The Houston model, singer, actor and journalist is also one of the head honchos at House of J, the east downtown DIY venue that’s built a solid following and was last featured here in September. Last year, Zemyra was hired by iHeartMedia and her love of punk and metal is proving useful to her involvement with 94.5 FM The Buzz, where she’s done video interviews with bands like San Antonio’s Fea, H-town legends 30footFALL and the Codefendants, a new band featuring hip hop folkie Ceschi, Get Dead’s Sam King and NOFX’s Fat Mike.

“I found a way to basically merge all three things, being like my own personal brand as a talent,” she said. “I get to kind of snowball everything.” One iHeartMedia boss described Zemyra’s appeal best by saying he was intrigued by “someone who does runway modeling and gets into mosh pits.”

She said House of J just had its first house meeting of the year. The house is fielding 2023 booking requests from local and touring acts, for big shows and small ones, from its regular Free AF showcase to its flagship event, J Fest. It’s going to expand its media output in 2023. Something entirely new on the horizon is a fashion show Zemyra and Lagrimas vocalist Jazzmin Readeaux are planning. The date slated for that show is March 11.

“It’s basically like a femme fest, anyone female identifying, anyone part of the LGBTQIA+ community, wanting to put on a complete mini, one-day festival,” she said. “It’s basically trying to get a drag show going, doing something totally different in the scene.”

Zemyra is destined to take over Houston with these many endeavors. She’s got a cooking channel called “Punks Eat Well” in pre-production. She’s a fitness enthusiast who wants to incorporate that part of her life into House of J’s programming through free boot camps.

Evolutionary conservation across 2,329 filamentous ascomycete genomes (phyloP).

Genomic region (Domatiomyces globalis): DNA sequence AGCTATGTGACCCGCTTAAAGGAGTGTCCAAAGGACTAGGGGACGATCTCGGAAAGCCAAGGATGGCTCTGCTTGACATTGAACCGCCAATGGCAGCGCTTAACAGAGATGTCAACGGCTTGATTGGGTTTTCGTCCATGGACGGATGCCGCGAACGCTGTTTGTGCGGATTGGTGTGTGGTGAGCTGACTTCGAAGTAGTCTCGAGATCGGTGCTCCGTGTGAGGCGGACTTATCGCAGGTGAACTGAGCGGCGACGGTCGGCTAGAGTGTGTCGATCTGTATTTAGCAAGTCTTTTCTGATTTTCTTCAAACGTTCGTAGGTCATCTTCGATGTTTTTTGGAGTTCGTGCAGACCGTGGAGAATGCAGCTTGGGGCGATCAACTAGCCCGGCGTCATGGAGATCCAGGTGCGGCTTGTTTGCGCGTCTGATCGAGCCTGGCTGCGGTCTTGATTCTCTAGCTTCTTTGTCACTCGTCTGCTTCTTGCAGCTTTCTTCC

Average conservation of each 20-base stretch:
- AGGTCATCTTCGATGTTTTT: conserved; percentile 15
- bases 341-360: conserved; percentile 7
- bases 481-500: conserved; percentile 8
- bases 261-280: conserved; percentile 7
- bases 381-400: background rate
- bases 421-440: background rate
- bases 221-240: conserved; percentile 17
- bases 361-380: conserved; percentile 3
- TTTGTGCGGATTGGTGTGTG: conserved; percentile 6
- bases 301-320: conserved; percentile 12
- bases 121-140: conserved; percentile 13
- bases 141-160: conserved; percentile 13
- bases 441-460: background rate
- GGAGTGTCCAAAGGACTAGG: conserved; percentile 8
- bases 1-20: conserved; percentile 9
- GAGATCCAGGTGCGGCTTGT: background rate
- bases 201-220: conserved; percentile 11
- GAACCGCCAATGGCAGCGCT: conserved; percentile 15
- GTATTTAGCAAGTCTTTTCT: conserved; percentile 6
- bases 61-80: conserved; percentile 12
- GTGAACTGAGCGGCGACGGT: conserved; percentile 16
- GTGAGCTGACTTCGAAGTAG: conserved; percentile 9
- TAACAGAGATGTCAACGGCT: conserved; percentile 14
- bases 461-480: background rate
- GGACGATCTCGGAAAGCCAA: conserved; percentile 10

“I don’t really see why I should charge people to be healthy, especially if I love it and I love these people. So, I wanna give back. And, you don’t have to give up your lifestyle. If you want to keep partying you don’t have to stop but it’s best to at least moderate that and start focusing maybe on longevity in the pit,” she said. “I see everyone huffing and puffing after half a song and I’m like, ‘Okay, these guys need to work out!’”

The soundtrack for a vigorous workout could be her choice for album of 2022 by one of Houston’s own.

“I will have to say The Poserz All It Ever Was,” she chose. “The Poserz have crazy energy that is like ahead of its time. Meaning if they were a band in the ‘90s they probably would have had such a progressive sound, as the Poserz do.

“They’re very original in the sense that they are a progressive thrash metal band. They can make you groove and they can make you want to throw your fist at anyone near you and I appreciate that. That album soothes my road rage, it’s really good.”
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Jesse’s been writing for the Houston Press since 2013. His work has appeared elsewhere, notably on the desk of the English teacher of his high school girlfriend, Tish. The teacher recognized Jesse’s writing and gave Tish a failing grade for the essay. Tish and Jesse celebrated their 33rd anniversary as a couple in October.